Which is precisely why Jesus has come from the Father. He is heaven sent by God to deliver you from sin, death, and the power of the devil. Jesus has mercy upon you. He proves Himself to be your neighbour by carrying your sin, your death, your despair into His own innocent flesh and carrying it to the cross of Calvary. He binds up your wounds of sin with strips of His own flesh and gives you His blood to drink in the wine of the Sacrament so that you may be refreshed and restored by the forgiveness of all your sins that He won on the cross.
You see, beloved, your goodness, your works, are not enough to save you. The priest and the Levite (who represent God's good Law) cannot act to save you. The Law can diagnose your problem. "Oh look, there you are, a poor miserable sinner, dead and gone with no hope." But the Law cannot help--it only condemns. Whereas, the wondrous Gospel of Jesus is what truly saves. For in the message of the Gospel you are given the mercy of God in Christ Jesus. Not because you deserve it--you don't. Not because you earned it—you didn't and you can't. But rather because of His grace--His undeserved mercy and kindness--just like the Samaritan exhibited to the man in the parable.
You, dear friends, though despicable and dying sinners, failures at keeping God's Law of love to Him and to your neighbour, are, nonetheless, recipients of His grace. You are the ones to whom He has showed mercy--you are the ones to whom He is a neighbour. From the time of your Baptism into His holy name, the Lord God has showered you with His gifts, cleansed you of all your sin and carried you into the bosom of His blessed church where He might continually care for you and dispense His mercy to you and to all people.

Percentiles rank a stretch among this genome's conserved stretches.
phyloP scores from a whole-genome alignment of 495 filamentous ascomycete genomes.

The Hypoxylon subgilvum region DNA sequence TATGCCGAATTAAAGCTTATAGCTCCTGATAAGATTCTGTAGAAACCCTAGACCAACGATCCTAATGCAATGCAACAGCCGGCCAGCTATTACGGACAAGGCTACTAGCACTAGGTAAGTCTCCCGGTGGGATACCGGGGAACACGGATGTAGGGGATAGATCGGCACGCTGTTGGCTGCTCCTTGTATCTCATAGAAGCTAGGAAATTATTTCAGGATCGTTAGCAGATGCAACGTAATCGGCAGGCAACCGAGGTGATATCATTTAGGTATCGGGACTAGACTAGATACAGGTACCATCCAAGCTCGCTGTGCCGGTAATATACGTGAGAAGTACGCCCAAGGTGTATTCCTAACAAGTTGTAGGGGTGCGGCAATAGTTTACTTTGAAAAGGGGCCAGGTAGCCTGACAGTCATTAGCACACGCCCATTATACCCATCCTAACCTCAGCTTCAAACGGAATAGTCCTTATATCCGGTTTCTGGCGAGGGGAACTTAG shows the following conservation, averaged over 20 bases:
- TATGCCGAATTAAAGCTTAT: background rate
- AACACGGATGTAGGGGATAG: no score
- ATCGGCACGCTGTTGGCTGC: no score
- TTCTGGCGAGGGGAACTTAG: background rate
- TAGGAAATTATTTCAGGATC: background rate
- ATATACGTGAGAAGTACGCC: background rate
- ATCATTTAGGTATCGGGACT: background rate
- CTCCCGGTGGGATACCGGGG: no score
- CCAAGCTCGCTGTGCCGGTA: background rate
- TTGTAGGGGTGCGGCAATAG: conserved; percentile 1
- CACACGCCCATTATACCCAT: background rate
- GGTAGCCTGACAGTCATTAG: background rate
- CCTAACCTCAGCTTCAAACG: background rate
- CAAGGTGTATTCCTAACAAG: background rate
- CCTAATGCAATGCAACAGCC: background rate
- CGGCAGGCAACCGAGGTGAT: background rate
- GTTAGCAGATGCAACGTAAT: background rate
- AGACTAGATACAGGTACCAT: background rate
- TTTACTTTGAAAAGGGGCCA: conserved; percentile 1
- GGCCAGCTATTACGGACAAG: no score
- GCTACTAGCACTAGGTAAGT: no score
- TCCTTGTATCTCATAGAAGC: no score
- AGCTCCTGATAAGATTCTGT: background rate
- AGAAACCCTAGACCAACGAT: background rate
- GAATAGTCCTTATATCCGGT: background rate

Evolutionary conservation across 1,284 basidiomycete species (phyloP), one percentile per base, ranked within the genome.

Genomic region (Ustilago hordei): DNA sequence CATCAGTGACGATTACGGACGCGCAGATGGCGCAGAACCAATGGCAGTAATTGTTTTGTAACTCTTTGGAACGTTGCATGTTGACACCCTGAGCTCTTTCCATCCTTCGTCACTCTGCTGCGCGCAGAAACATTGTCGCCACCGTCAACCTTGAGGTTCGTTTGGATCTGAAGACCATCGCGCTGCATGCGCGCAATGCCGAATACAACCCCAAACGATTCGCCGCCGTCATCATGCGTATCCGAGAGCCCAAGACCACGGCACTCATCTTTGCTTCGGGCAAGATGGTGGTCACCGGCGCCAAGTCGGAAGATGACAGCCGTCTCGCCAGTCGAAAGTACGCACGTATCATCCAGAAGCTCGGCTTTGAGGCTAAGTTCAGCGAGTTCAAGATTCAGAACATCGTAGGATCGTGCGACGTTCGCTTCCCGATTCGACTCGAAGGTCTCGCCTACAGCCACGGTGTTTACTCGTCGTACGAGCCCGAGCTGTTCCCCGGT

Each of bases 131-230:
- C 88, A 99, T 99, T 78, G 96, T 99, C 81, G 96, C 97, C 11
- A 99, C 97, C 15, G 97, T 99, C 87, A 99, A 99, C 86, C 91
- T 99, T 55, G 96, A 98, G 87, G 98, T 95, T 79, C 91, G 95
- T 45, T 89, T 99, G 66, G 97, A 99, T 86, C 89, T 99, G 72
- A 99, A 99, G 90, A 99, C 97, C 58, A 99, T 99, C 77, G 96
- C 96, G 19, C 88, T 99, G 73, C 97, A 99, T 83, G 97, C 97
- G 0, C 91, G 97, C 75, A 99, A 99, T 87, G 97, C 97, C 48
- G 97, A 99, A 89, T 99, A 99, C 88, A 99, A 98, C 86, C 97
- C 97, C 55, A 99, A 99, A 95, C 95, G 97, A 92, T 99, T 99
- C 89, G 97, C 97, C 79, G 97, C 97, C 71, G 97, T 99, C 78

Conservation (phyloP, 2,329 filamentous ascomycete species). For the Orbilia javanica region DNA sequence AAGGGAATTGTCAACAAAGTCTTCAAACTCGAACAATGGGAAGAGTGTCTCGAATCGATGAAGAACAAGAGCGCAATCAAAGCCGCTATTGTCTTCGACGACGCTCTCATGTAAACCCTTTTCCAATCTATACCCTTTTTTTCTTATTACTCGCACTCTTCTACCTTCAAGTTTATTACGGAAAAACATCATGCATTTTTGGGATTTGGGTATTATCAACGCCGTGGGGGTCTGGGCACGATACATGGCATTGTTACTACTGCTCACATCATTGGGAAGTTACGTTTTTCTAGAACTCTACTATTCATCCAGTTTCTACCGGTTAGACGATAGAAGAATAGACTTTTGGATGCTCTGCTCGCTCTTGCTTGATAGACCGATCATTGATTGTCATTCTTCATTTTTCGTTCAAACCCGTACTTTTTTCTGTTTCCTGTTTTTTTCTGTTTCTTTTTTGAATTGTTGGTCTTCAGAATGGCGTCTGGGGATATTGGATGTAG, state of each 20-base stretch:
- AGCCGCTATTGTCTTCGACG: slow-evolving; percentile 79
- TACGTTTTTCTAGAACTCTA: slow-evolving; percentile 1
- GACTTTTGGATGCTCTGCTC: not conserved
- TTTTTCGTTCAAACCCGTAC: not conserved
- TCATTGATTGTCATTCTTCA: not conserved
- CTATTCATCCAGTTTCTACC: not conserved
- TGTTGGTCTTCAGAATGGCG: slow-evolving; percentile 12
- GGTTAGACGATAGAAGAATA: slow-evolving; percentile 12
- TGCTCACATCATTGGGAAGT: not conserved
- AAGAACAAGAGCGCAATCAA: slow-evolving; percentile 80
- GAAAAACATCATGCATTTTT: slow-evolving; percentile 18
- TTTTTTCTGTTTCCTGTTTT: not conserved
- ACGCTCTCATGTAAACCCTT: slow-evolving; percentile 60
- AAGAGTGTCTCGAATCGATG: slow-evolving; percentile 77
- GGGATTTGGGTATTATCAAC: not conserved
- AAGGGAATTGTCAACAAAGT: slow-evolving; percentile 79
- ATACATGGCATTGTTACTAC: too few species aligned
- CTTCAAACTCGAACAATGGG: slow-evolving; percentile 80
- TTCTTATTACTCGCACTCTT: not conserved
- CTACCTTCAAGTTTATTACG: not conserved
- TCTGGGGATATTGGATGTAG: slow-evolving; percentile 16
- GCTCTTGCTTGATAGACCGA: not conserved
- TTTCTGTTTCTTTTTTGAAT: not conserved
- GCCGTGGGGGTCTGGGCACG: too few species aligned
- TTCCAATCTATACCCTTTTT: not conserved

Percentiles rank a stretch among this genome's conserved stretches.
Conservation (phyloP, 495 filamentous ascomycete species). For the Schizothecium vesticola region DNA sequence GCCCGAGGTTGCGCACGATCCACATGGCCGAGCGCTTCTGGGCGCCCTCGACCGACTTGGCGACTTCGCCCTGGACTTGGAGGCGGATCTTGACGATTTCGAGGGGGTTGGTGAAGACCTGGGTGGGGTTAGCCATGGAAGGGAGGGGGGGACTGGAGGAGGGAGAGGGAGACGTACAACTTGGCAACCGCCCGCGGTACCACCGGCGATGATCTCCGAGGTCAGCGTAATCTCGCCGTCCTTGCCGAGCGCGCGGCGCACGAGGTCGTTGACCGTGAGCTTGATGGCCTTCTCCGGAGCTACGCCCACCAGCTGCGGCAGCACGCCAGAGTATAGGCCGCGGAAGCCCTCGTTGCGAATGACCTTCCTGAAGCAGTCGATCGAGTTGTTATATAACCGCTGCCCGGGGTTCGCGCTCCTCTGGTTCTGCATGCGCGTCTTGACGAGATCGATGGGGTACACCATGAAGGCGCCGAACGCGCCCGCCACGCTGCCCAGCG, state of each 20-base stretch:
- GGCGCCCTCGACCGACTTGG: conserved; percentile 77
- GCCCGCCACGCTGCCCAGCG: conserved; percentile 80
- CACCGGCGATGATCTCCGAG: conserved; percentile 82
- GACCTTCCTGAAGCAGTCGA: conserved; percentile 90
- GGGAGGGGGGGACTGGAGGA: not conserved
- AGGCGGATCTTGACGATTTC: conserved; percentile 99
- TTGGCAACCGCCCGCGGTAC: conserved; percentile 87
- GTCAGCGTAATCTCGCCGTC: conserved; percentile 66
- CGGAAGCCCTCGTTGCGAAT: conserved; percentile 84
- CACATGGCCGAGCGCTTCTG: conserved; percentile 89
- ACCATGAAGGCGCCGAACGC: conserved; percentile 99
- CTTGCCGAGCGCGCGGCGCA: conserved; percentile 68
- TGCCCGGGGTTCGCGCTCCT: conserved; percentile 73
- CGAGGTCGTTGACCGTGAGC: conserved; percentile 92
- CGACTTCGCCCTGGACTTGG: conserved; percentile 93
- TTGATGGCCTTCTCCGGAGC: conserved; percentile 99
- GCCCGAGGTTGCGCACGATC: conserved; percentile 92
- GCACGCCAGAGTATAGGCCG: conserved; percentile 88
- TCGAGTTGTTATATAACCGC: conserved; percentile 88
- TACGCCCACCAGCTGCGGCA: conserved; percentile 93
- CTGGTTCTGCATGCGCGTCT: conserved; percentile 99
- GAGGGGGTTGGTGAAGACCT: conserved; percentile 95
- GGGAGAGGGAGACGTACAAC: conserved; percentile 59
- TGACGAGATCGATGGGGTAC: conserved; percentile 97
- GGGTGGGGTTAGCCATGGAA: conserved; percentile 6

God be praised, Jesus has paid the penalty for your sin and mine. Jesus has suffered and died in your place on the cross and now gives His crucified and resurrected flesh to you to eat and to drink in faith. That you might be ever assured of the forgiveness of all your sins. For you do not earn your way into heaven by your works, rather you receive heaven as an inheritance by the mercy of God in Christ Jesus' death and resurrection. For He who departed in death returned on the Third day--having paid all that was required--He took up His life again--to give it to you.
You are now forgiven and redeemed people--blessed with the opportunity to show mercy to others--even as God in Christ has shown mercy to you. This is what the redeemed of the Lord do. We see a need and we respond in whatever way we can--whether it be to help flood victims in our own community or those caught in the horrors of protracted war in Ukraine--or, whether it simply be a shoulder to cry on for a friend in need or a chicken casserole delivered to a sick family member. For Christians are people of faith, trusting in the mercy of God to love them, and so we respond by joyfully loving and serving our neighbour, who needs our good works. As Dr. Luther once wrote, "Oh, it is a living, busy, active, mighty thing, this faith. And so it is impossible for it not to do good works incessantly. It does not ask whether there are good works to do, but before the question rises, it has already done them, and is always at the doing of them."
Certainly, these works do not save, for even while we are doing them, we trust not in these acts of mercy that we do, but in the single act of mercy toward us by which we were saved--Jesus' suffering and death on our behalf. Now that is a mercy worth trusting in. His selfless love and compassion is the answer…to the right question. Thanks be to God in Christ Jesus. Amen.
 Martin Luther, Commentary on Romans, Trans. J. Theodore Mueller (Grand Rapids: Zondervan, 1954), xvii.